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# Reliability

Introduction
Introduction to Reliability Historical Perspective Current Devices Trends

## The Bathtub Curve (1)

Failure rate, Infant Mortality

Useful life

Wear out

Constant

Time

## The Bathtub Curve (2)

What is the "bathtub" curve? In the 1950s, a group known as AGREE (Advisory Group for the Reliability of Electronic Equipment) discovered that the failure rate of electronic equipment had a pattern similar to the death rate of people in a closed system. Specifically, they noted that the failure rate of electronic components and systems follow the classical bathtub curve. This curve has three distinctive phases: 1. An infant mortality early life phase characterized by a decreasing failure rate (Phase 1). Failure occurrence during this period is not random in time but rather the result of substandard components with gross defects and the lack of adequate controls in the manufacturing process. Parts fail at a high but decreasing rate. 2. A useful life period where electronics have a relatively constant failure rate caused by randomly occurring defects and stresses (Phase 2). This corresponds to a normal wear and tear period where failures are caused by unexpected and sudden over stress conditions. Most reliability analyses pertaining to electronic systems are concerned with lowering the failure frequency (i.e., const shown in the Figure) during this period. 3. A wear out period where the failure rate increases due to critical parts wearing out (Phase 3). As they wear out, it takes less stress to cause failure and the overall system failure rate increases, accordingly failures do not occur randomly in time.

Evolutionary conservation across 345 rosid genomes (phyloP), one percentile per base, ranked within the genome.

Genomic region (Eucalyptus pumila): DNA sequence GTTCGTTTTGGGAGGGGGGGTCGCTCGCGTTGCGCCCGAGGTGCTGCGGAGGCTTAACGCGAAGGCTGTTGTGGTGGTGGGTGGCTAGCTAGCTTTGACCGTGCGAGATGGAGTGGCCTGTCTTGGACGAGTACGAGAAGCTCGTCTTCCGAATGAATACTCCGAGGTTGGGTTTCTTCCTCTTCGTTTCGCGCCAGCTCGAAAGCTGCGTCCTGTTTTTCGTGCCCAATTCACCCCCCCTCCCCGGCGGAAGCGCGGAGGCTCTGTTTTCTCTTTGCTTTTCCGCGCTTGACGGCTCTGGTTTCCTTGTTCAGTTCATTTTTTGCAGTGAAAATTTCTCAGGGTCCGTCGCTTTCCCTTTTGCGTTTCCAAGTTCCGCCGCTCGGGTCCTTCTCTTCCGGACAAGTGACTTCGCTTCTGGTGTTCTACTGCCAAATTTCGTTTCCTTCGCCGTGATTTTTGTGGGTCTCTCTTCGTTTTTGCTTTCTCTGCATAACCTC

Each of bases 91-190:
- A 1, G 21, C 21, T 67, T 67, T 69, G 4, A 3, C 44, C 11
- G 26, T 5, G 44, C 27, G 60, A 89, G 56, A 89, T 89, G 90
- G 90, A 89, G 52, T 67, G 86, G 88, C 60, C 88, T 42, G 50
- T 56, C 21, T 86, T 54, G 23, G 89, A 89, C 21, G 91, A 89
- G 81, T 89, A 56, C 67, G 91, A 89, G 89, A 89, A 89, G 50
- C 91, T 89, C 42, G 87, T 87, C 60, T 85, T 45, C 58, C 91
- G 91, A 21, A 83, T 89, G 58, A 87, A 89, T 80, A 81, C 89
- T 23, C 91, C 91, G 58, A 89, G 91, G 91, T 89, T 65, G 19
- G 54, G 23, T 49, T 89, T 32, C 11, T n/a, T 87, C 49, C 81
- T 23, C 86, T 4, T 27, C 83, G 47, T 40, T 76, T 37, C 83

Introduction to Reliability
Failure in time (FIT)
Failures per 109 hours ( ~ 104 hours/year )

Acceleration Factors
Temperature Voltage

## Introduction to Reliability (cont'd)

Most failure mechanisms can be modeled using the Arrhenius equation.
ttf = C e ttf C EA k T EA/kT

time to failure (hours) constant (hours) activation energy (eV) Boltzman's constant (8.616 x 10-5eV/K) temperature (K)

## Introduction to Reliability (cont'd) Acceleration Factors

A.F. = ttfL -----ttfH

## A.F. ttfL ttfH

= acceleration factor = time to failure, system junction temp (hours) = time to failure, test junction temp (hours)

## Introduction to Reliability (cont'd) Activation Energies

Failure Mechanism EA(eV) Oxide/dielectric defects 0.3 Chemical, galvanic, or electrolytic corrosion 0.3 Silicon defects 0.3 Electromigration 0.5 to 0.7 Unknown 0.7 Broken bonds 0.7 Lifted die 0.7 Surface related contamination induced shifts 1.0 Lifted bonds (Au-A1 interface) 1.0 Charge injection 1.3 Note: Different sources have different values these values just given for examples.

## Acceleration Factor - Voltage Oxides and Dielectrics

Large acceleration factors from increase in electric field strength
A.F. = 10 / (MV / cm)
k T = 0.4 e
0.07/kT

## Acceleration Factor: Voltage

Median-time-to-fail of unprogrammed antifuse vs. 1/V for different failure criteria with positive stress voltage on top electrode and Ta = 25 C.

## Device and Computer Reliability 1960's Hi-Rel Application